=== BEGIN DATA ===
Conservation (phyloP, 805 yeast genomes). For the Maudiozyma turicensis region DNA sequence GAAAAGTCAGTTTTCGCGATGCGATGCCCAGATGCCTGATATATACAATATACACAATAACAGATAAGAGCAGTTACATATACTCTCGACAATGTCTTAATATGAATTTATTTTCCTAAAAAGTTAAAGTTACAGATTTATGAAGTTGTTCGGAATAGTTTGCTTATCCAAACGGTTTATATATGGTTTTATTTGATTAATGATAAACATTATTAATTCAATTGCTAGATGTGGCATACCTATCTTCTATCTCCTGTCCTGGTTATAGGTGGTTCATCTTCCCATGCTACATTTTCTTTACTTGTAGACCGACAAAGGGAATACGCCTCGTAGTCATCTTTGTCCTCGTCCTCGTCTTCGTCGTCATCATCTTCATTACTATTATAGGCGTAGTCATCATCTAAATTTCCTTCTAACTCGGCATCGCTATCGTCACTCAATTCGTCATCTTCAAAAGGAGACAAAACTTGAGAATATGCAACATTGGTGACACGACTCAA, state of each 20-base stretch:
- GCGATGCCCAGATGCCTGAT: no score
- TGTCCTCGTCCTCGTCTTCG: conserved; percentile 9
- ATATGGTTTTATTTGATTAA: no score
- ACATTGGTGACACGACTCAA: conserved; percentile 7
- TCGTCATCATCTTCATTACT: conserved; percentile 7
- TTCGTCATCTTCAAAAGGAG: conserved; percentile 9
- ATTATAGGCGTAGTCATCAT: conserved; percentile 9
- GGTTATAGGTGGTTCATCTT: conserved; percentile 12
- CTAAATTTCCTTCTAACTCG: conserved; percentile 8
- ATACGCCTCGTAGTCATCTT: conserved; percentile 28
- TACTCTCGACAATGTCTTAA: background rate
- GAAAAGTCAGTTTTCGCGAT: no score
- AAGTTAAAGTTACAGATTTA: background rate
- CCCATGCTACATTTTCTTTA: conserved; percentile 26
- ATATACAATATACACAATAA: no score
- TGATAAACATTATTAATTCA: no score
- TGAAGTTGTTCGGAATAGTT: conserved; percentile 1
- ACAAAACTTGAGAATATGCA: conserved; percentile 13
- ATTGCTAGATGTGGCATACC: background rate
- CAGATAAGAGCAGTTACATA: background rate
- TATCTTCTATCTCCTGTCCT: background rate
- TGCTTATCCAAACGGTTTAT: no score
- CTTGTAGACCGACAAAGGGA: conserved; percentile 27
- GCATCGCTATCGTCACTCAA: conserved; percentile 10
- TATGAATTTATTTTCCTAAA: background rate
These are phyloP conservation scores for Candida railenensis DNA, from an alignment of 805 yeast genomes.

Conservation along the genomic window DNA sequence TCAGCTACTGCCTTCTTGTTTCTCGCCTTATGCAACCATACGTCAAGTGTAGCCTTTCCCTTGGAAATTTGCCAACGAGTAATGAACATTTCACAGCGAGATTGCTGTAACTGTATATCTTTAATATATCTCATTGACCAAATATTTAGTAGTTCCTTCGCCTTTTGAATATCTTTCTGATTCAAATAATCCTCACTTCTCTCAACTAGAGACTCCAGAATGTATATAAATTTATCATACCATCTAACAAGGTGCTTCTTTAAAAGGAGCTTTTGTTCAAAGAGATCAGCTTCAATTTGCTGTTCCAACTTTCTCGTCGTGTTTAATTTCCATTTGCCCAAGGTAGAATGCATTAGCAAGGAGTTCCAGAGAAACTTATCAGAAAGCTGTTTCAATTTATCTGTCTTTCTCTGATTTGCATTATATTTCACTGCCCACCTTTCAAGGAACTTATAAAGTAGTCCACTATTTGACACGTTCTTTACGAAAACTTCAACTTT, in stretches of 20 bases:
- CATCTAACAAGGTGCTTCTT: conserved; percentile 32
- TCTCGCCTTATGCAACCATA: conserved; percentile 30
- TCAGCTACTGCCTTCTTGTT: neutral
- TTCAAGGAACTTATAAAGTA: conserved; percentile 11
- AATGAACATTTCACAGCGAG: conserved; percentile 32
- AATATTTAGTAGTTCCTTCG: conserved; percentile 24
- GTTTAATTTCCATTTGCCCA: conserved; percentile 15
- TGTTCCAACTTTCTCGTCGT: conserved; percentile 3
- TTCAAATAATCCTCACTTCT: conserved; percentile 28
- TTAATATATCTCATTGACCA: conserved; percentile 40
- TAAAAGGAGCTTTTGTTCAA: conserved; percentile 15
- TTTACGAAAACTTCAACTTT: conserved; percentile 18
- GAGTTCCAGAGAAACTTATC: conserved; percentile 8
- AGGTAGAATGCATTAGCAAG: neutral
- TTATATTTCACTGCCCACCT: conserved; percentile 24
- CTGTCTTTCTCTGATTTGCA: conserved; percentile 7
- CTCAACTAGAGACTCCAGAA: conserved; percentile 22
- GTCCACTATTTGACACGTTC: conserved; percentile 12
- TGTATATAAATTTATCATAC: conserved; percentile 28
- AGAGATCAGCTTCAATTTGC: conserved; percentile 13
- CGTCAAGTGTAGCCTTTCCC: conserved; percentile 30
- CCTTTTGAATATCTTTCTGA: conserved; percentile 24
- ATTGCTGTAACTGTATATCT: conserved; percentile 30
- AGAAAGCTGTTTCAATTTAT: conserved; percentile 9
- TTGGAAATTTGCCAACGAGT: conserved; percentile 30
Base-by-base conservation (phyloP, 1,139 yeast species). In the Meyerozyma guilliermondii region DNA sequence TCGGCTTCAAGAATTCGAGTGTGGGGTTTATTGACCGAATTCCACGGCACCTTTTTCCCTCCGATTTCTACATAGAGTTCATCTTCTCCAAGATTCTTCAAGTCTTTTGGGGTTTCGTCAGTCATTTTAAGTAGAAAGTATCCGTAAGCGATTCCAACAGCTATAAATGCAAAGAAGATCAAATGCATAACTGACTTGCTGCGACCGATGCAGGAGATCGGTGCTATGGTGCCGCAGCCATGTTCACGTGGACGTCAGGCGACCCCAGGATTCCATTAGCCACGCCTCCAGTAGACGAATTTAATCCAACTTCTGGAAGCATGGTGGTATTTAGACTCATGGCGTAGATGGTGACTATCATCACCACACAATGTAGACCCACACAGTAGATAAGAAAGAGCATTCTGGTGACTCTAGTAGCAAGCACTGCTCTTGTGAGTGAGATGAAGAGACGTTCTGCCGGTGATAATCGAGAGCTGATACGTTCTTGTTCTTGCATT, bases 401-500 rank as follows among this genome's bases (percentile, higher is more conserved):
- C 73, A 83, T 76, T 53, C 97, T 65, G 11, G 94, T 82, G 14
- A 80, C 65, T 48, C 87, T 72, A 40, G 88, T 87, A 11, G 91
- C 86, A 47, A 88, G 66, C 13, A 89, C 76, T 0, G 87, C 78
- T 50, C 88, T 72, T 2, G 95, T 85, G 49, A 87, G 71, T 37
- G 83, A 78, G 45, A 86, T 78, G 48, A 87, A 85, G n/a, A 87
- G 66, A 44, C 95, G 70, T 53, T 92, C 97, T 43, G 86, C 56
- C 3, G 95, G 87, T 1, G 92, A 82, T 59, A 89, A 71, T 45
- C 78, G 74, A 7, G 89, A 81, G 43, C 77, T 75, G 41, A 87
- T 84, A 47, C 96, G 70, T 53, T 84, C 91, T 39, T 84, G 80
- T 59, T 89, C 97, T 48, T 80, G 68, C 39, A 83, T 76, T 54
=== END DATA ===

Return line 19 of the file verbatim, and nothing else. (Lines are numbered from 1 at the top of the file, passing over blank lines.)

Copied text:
- ACAAAACTTGAGAATATGCA: conserved; percentile 13